#35 One Block Wonders Encore
An interesting way of making hexagonally tessellated quilts using triangles cut in strips based on the repeat of the fabric. You need a multiple of 6 repeats so depending on the length of the repeat and the size of your triangle this could eat up a lot of fabric. This is the technique used on one of my favourite quilts from this year's Festival. A la this one:
The technique being basically what I just said, this book adds a few curve balls with ways to create 3-d effects and then fills up the rest with patterns. Good read but not really needed if you're just looking for instructions.
#36 Bruno, Chief of Police
by Martin Walker
#37 Dark Vineyard
#38 Black Diamond
#39 The Crowded Grave
#40 Bruno and the Pere Noel (A Kindle freebie short story)
A series recommended by Liz and something I am very glad I followed up on. Plus only £1.20 ish on Amazon as a kindle download. Bruno is the town policeman in a small french town with a history of wine, truffles and resistance fighting. This first book in the series introduces all the people you get to know during the series and the various relationships, good and bad, between them. It all reminds me of where my cousin lives in France and the stories she has told me about local politics and goings on. I really enjoy the books, as you can see from my having gobbled four of them in six months. The seasonal short story isn't great but is a nice gift to people who are already keen on the series.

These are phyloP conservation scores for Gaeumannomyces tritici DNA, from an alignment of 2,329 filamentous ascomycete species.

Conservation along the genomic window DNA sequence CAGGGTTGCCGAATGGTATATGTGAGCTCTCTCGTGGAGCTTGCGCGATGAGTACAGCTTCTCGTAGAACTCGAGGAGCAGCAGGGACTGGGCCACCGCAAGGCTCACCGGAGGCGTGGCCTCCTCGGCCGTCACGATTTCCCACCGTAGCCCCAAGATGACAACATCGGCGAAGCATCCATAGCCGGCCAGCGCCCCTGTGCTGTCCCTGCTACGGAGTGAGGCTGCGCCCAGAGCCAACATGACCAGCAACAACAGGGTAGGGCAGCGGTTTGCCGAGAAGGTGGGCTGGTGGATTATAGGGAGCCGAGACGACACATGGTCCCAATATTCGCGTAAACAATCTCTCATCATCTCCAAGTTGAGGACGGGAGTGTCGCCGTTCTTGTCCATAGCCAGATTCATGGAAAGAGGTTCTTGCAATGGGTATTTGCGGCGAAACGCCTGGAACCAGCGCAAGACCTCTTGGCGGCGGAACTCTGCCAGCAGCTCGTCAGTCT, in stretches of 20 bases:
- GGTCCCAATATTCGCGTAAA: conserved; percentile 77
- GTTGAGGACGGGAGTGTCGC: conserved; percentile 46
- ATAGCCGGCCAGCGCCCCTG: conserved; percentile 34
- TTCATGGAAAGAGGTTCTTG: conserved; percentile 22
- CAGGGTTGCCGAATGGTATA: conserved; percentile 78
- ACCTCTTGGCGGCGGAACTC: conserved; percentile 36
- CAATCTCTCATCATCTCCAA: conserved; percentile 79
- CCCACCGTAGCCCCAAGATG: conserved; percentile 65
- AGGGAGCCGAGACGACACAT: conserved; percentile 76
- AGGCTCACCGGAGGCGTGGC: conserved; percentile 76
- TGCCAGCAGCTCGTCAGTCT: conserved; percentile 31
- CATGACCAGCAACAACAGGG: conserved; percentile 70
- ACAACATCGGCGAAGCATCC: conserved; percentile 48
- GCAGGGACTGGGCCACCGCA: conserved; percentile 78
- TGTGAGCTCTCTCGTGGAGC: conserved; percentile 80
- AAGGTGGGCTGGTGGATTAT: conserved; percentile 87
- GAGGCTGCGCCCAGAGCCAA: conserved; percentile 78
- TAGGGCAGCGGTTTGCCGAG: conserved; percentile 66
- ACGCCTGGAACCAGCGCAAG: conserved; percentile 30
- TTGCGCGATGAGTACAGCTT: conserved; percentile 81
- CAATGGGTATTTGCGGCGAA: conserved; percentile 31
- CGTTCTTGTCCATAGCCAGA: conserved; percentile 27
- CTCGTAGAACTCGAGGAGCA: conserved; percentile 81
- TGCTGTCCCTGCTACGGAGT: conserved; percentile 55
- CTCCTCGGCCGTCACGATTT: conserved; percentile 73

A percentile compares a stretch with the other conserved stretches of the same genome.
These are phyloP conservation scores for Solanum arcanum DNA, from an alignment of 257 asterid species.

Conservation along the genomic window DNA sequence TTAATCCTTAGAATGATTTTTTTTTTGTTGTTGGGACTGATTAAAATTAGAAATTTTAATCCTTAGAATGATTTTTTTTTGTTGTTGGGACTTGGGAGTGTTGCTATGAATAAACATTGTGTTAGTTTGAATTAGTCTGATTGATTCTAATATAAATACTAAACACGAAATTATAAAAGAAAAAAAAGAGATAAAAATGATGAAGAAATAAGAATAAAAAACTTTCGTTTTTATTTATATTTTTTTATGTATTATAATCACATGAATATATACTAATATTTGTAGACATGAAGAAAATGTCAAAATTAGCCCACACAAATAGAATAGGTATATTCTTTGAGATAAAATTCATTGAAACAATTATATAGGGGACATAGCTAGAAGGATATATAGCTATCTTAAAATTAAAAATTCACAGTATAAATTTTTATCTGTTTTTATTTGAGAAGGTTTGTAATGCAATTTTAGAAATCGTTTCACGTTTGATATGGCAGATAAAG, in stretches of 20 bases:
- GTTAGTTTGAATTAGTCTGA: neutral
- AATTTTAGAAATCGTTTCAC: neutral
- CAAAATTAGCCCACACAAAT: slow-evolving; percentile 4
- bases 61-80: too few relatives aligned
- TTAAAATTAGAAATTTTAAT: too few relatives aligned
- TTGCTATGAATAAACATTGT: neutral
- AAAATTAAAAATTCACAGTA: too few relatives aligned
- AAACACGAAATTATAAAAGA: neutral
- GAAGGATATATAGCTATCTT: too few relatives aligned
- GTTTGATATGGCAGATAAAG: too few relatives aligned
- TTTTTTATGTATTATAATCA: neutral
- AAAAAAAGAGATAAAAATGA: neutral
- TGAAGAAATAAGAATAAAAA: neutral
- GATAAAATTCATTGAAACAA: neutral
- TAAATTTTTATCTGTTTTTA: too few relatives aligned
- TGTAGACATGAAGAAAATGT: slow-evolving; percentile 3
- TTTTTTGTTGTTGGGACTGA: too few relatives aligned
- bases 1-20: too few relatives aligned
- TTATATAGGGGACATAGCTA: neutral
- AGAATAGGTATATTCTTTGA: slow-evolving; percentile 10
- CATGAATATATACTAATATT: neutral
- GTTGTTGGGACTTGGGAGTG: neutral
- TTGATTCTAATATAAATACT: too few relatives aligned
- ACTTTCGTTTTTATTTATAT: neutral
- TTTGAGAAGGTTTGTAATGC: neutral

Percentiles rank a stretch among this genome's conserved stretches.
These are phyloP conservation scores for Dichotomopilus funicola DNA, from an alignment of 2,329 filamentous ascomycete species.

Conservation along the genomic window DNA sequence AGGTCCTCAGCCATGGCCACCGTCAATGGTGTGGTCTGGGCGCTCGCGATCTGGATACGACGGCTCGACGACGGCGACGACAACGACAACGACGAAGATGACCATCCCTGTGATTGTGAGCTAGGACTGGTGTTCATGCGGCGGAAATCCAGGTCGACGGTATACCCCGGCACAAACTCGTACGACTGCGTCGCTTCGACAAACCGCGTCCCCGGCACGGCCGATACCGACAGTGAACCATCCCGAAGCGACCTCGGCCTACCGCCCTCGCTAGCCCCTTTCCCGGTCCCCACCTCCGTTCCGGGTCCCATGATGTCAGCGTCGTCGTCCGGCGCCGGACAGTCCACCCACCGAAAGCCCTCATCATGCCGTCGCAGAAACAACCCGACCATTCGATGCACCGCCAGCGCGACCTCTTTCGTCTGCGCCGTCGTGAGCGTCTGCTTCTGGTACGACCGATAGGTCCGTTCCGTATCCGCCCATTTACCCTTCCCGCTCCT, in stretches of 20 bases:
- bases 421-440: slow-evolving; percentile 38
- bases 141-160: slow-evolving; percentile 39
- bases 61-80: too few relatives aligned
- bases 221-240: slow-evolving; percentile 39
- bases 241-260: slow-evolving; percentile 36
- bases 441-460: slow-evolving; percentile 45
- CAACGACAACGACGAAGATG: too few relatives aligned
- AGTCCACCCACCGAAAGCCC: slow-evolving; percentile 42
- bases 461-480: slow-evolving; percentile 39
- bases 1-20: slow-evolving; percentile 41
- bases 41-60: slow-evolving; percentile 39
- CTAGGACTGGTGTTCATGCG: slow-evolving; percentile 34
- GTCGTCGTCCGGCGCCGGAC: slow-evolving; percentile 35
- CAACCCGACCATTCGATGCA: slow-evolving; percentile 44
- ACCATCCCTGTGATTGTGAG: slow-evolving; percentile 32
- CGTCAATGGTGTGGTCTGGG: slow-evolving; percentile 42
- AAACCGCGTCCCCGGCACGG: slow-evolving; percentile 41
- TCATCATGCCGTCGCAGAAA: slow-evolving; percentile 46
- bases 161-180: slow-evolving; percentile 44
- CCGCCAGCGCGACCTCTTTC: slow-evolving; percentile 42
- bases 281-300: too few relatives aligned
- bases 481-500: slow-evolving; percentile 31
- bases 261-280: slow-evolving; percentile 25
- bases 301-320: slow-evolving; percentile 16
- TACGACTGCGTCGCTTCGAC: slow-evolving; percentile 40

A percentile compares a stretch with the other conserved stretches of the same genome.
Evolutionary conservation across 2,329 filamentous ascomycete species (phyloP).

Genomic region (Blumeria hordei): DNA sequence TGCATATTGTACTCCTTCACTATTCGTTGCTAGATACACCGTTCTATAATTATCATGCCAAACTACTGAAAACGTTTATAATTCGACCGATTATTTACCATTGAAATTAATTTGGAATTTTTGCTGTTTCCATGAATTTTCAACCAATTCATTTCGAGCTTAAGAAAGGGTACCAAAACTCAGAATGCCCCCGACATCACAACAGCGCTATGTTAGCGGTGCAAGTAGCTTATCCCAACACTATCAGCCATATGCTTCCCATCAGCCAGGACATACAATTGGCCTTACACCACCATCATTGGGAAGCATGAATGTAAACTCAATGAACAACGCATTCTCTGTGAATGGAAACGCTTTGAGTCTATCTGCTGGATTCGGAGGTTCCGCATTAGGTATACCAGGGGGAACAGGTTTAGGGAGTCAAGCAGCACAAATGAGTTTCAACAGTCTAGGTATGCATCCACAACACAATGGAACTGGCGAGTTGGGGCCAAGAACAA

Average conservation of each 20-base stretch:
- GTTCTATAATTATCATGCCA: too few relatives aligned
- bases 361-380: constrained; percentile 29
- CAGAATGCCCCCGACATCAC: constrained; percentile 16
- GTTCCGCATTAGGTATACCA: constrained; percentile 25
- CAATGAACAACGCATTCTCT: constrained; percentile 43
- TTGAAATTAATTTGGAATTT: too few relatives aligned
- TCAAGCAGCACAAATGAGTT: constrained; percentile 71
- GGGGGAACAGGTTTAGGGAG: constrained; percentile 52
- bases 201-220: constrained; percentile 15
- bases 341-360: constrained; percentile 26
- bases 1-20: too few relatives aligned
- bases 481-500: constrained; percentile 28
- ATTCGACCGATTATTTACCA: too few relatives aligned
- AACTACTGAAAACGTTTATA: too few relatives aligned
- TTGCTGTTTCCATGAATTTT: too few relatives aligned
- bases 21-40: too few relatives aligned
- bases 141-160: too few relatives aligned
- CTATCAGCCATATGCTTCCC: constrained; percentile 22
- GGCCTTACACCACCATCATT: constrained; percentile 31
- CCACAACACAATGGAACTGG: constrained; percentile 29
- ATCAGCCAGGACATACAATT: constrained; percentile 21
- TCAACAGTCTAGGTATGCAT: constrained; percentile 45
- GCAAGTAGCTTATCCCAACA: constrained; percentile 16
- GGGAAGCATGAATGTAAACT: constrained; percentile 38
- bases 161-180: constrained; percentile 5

#41 The Moor
by Laurie King
This is the latest in the series focusing on Sherlock Holmes' wife (hmph) with this one harking back to the hound of the baskervilles and the way the same house and area has developed some 20 (?) years later. I do find these books rather compelling, despite the whole nonsense of this woman being Holmes' wife. Mind you some aspects of their relationship do remind me of Pooch and I which makes me think the author has a rather trying partner in a background. Despite all this they are well written and if you are a Sherlock aficionado and know all the real stories backwards they do pick up on details within them rather cleverly.